12. Now when every maid's turn was come to go in to king Ahasuerus—A whole year was spent in preparation for the intended honor. Considering that this took place in a palace, the long period prescribed, together with the profusion of costly and fragrant cosmetics employed, was probably required by state etiquette.

17. the king loved Esther above all the women—The choice fell on Esther, who found favor in the eyes of Ahasuerus. He elevated her to the dignity of chief wife, or queen. The other competitors had apartments assigned them in the royal harem, and were retained in the rank of secondary wives, of whom Oriental princes have a great number.

he set the royal crown upon her head—This consisted only of a purple ribbon, streaked with white, bound round the forehead. The nuptials were celebrated by a magnificent entertainment, and, in honor of the auspicious occasion, "he made a release to the provinces, and gave gifts, according to the state of the king." The dotation of Persian queens consisted in consigning to them the revenue of certain cities, in various parts of the kingdom, for defraying their personal and domestic expenditure. Some of these imposts the king remitted or lessened at this time.

Es 2:21-23. Mordecai, Discovering a Treason, Is Recorded in the Chronicles.

21. In those days … two of the king's chamberlains … were wroth and sought to lay hand on the king, &c.—This secret conspiracy against the king's life probably arose out of revenge for the divorce of Vashti, in whose interest, and at whose instigation, these eunuchs may have acted. Through the vigilance of Mordecai, whose fidelity, however, passed unnoticed, the design was frustrated, while the conspirators were condemned to be executed and as the matter was recorded in the court annals, it became the occasion afterwards of Mordecai's preferment to the place of power and influence for which, in furtherance of the national interests of the Jews, divine providence intended him.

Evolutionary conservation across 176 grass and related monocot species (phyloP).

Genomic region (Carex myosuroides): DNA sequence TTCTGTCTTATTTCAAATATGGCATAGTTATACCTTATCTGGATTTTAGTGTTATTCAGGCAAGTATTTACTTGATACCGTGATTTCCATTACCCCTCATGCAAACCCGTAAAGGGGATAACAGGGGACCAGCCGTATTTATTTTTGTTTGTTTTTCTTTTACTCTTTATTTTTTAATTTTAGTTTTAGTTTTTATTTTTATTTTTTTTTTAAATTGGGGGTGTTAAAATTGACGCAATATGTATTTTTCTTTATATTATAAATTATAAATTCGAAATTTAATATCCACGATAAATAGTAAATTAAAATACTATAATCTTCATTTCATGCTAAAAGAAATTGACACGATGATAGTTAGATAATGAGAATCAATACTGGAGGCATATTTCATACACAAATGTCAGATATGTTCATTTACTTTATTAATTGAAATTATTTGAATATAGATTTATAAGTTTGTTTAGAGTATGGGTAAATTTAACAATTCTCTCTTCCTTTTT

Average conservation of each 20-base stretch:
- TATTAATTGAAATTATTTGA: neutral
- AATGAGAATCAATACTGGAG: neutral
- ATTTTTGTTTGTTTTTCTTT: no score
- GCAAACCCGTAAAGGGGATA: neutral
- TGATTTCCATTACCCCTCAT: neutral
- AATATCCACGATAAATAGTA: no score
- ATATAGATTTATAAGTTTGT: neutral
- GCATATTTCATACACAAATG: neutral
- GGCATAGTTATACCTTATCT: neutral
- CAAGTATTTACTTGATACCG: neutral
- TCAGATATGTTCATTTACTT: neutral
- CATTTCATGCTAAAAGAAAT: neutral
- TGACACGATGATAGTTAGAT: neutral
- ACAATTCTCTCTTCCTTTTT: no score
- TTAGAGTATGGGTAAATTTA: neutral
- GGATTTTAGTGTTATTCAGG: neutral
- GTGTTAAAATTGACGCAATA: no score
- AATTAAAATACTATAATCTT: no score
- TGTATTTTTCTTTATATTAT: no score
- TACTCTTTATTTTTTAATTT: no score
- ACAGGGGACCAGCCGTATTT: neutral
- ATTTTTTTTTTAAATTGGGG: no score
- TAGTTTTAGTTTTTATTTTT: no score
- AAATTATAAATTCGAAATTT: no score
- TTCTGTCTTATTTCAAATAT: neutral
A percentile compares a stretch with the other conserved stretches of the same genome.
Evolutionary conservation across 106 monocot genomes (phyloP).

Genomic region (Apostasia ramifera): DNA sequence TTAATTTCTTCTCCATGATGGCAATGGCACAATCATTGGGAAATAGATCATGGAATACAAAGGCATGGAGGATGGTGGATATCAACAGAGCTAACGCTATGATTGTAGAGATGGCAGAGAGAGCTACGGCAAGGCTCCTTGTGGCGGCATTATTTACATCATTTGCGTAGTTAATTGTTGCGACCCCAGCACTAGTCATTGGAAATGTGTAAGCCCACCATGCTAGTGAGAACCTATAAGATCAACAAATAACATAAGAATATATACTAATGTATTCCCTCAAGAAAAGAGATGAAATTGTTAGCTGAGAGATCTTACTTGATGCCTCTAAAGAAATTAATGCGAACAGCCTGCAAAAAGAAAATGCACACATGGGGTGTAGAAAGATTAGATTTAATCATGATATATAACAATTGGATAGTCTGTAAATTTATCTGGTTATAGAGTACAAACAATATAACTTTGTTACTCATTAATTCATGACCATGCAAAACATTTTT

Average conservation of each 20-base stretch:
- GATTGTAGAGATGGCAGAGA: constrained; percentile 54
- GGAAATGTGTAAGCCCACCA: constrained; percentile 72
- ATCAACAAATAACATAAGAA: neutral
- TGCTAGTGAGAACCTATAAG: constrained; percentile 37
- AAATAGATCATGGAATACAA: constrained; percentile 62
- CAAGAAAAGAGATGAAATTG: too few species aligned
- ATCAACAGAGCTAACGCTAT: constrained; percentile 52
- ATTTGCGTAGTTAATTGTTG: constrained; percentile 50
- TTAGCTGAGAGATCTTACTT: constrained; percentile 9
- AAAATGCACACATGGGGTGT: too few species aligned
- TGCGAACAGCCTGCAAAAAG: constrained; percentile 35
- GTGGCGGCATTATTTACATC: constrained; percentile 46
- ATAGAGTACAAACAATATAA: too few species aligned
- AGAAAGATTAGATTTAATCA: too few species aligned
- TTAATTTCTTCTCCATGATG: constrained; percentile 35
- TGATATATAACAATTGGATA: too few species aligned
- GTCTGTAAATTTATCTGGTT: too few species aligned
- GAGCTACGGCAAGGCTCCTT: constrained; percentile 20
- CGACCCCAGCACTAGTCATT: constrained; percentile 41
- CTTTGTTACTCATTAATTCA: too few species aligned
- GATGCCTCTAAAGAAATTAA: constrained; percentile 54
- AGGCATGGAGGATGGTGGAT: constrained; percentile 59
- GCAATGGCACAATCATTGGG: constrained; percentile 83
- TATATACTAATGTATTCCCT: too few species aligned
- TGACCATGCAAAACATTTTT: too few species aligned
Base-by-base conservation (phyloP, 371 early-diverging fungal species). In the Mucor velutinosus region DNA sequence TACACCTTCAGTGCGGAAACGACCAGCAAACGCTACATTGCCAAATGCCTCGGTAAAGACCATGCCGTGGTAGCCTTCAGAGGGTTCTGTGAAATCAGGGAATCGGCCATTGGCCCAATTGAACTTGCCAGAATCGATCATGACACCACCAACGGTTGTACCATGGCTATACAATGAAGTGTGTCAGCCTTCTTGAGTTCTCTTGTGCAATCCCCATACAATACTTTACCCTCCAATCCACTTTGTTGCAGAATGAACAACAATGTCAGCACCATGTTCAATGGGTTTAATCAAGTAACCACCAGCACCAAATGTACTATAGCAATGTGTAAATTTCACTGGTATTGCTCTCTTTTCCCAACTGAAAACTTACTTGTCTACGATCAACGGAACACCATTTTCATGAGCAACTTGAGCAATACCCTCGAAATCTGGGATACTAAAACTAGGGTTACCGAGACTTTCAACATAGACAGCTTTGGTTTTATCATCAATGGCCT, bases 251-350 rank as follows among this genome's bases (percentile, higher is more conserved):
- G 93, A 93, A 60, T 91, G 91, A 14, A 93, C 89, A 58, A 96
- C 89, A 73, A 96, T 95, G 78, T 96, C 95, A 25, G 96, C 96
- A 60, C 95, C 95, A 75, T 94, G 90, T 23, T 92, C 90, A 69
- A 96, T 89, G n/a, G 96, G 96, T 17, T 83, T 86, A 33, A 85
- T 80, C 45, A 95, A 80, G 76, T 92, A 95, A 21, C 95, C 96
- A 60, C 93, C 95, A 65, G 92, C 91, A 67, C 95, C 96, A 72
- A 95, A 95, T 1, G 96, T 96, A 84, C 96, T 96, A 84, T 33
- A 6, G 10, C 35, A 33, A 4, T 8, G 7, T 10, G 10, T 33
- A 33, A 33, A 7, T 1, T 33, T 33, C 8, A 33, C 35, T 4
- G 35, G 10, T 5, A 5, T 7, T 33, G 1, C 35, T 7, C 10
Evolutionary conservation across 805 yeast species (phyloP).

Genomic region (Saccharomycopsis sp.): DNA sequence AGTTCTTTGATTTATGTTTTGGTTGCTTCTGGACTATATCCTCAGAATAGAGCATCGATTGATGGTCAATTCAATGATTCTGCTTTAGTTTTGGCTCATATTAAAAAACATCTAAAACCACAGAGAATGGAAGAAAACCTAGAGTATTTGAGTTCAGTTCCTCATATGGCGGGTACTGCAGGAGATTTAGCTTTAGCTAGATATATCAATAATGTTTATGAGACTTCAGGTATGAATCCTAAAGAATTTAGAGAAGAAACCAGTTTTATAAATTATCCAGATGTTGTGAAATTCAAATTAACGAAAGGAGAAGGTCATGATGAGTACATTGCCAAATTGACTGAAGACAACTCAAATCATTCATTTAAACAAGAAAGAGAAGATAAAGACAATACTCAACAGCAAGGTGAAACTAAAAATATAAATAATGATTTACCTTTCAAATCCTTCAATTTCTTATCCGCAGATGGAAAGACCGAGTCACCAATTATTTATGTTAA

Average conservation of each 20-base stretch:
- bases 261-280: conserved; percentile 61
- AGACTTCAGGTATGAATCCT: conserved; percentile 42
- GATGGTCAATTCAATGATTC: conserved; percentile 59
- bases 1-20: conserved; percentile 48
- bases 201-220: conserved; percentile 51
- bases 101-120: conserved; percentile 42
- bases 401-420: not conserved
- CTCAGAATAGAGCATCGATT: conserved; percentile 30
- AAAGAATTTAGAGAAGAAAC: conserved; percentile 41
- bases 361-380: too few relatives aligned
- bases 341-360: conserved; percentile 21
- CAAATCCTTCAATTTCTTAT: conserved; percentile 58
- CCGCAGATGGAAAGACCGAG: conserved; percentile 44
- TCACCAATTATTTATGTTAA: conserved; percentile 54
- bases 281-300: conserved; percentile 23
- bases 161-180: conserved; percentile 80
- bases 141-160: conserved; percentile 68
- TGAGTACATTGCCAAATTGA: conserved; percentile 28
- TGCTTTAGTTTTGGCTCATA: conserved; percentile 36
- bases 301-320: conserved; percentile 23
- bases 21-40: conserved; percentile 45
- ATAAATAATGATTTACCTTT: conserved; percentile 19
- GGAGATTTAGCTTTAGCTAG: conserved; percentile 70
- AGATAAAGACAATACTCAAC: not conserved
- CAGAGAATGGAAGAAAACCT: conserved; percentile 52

CHAPTER 3

Es 3:1-15. Haman, Advanced by the King, and Despised by Mordecai, Seeks Revenge on All the Jews.

1. After these things did king Ahasuerus promote Haman … set his seat above all the princes—that is, raised him to the rank of vizier, or prime confidential minister, whose pre-eminence in office and power appeared in the elevated state chair appropriated to that supreme functionary. Such a distinction in seats was counted of vast importance in the formal court of Persia.

2. all the king's servants, that were in the king's gate, bowed, and reverenced Haman—Large mansions in the East are entered by a spacious vestibule, or gateway, along the sides of which visitors sit, and are received by the master of the house; for none, except the nearest relatives or special friends, are admitted farther. There the officers of the ancient king of Persia waited till they were called, and did obeisance to the all-powerful minister of the day.